Looks like a wheat beer for Dad and a chocolate ice cream for kid!
Even the street signs between the station and the museum are wonderful.
Great label...how was the beer?
Many years ago I was in Tokyo, staying in the home of a lovely young woman who was a study in contrasts: ex-heroin using biker, highly educated, chain smoking marathon runner...awesome person. Who knew a lot of people...and someone in her circle had the Miyazaki connect. We made plans to actually meet the man himself...my friend said 'hey, this is a pretty big deal...' 'I know I know I know!' was my reply. The morning of the day she got a phone call 'Hayao san's friend is sick he can't meet etc'. So sad...my brush with greatness denied. Such is life...
Ghibli Museum is one of those places where you turn 8 again, and behold in awe and amazement the lovely baroque interiors searching for all the little wonderful things that dot it, your eyes and brain hungry for more.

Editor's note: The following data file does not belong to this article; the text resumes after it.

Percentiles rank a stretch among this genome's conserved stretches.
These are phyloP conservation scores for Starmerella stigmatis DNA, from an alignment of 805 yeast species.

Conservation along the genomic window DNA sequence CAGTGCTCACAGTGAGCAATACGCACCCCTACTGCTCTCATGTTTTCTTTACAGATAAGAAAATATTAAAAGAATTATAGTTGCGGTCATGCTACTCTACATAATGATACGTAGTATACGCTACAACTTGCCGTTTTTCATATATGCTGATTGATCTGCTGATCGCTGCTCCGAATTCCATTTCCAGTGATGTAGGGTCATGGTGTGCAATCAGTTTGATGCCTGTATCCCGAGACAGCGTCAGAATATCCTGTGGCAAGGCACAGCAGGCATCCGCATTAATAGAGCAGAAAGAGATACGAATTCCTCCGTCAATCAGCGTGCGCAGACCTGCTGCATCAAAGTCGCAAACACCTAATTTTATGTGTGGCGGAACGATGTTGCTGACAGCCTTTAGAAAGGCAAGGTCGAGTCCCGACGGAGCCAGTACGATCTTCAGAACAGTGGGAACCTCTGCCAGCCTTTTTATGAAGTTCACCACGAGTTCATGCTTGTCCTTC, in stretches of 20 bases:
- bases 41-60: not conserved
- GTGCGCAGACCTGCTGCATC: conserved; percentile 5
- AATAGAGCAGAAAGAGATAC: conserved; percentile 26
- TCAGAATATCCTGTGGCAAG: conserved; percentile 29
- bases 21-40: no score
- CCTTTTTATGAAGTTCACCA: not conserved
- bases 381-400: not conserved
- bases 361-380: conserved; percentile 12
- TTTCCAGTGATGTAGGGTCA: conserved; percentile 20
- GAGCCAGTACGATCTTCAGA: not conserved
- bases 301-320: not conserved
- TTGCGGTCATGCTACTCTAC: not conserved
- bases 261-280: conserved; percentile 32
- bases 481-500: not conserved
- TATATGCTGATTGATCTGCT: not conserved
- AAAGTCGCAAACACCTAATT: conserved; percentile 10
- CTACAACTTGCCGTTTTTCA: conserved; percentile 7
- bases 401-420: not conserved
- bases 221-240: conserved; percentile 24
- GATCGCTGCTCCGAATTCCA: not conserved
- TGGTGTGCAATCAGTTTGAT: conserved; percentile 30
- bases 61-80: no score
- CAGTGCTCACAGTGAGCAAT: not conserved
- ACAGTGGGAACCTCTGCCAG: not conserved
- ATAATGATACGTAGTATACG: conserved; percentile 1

My heart just feel a lot lighter just remembering it... <3
ISO: Studio Ghibli beer, FT: All the beer in my cellar
The Ghibli Museum is magic. It's made for kids, with child-sized secret passages and amazing things to see everywhere. And there's tons of kids, but of course the place is super popular with parents and animation fans. But, crucially, no cameras or photography are allowed anywhere in the museum. So unlike everywhere else in Japan, you don't have constant selfies and group photos happening -- just people enjoying where they are. It makes a huge difference.
It's also the only place in the world you can see a dozen or so exclusive Ghibli/Miyazaki shorts, including "Mei and the Kittenbus", the Totoro mini-sequel.
No cult of personality? The place is a shrine to Miyazaki, it's the purest expression of cult of personality. Not that that's a bad thing - I joined the cult decades ago.
I took that to mean there is no bronze statue of Miyazaki with a plaque that reads "This genius warmed the hearts of generations with his blah blah blah." It's not a shrine to Miyazaki, if anything it's a shrine to his work.
I didn't go when I was in Japan a handful of years ago, but it's sure going to be on my destination list when I return, someday. The Wind Rises is awesome, btw.
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